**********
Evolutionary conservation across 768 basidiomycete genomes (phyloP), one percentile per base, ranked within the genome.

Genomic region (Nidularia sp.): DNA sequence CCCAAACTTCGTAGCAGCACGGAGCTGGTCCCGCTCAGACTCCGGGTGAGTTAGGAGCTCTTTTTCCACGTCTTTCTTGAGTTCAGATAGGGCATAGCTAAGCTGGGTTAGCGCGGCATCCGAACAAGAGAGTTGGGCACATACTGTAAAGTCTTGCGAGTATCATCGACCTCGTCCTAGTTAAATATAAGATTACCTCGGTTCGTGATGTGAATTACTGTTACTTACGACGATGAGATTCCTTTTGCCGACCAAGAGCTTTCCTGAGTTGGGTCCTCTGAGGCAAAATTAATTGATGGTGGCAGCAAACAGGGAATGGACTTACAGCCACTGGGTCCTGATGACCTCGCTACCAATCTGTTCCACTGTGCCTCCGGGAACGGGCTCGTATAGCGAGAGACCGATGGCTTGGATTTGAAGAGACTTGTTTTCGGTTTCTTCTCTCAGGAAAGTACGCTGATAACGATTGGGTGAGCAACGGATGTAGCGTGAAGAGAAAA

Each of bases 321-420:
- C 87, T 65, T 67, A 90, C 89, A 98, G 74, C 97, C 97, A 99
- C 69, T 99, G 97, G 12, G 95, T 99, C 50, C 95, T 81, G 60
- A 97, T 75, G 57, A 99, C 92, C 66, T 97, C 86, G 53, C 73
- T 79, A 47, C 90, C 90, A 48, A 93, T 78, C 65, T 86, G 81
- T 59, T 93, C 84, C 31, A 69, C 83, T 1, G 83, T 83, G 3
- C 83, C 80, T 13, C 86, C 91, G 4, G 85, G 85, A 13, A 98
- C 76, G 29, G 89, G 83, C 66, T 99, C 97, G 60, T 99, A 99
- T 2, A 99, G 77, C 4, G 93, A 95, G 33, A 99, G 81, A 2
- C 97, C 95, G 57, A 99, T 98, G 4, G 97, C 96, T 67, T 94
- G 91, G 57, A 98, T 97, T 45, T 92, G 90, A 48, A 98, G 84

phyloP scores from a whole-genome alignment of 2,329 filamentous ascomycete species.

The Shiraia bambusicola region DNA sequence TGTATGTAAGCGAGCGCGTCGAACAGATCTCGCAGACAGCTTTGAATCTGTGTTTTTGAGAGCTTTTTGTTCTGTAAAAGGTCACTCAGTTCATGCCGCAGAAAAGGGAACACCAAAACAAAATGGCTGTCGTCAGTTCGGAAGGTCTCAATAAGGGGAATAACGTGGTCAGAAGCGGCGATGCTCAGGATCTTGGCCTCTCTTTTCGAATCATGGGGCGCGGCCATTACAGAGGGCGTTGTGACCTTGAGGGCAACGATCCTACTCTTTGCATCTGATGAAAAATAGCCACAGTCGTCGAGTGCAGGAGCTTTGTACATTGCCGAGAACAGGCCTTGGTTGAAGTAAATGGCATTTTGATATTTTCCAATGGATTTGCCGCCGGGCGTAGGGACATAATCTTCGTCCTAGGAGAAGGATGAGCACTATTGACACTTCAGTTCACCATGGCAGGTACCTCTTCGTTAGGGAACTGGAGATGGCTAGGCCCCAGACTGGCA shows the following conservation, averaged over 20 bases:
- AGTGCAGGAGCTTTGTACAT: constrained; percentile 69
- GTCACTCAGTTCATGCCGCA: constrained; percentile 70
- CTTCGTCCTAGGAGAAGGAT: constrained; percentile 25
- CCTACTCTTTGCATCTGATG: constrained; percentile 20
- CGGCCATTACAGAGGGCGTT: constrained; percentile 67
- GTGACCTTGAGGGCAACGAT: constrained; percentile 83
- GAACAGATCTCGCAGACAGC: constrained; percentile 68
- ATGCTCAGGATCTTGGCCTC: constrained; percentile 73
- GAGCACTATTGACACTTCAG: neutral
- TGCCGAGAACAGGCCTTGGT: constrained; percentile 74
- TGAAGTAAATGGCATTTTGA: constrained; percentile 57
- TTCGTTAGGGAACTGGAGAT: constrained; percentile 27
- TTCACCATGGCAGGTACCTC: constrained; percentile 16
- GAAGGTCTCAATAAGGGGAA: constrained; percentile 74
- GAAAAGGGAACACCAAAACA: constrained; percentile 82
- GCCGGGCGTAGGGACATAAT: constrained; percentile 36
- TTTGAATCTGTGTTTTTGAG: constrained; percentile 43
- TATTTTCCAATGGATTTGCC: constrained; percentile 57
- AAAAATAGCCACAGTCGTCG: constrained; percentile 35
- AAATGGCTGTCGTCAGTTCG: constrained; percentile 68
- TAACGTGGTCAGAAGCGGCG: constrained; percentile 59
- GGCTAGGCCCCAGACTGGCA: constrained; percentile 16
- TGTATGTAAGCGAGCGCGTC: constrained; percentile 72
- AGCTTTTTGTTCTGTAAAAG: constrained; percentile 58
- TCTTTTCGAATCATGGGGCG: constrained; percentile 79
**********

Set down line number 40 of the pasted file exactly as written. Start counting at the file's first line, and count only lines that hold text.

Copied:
- TCTTTTCGAATCATGGGGCG: constrained; percentile 79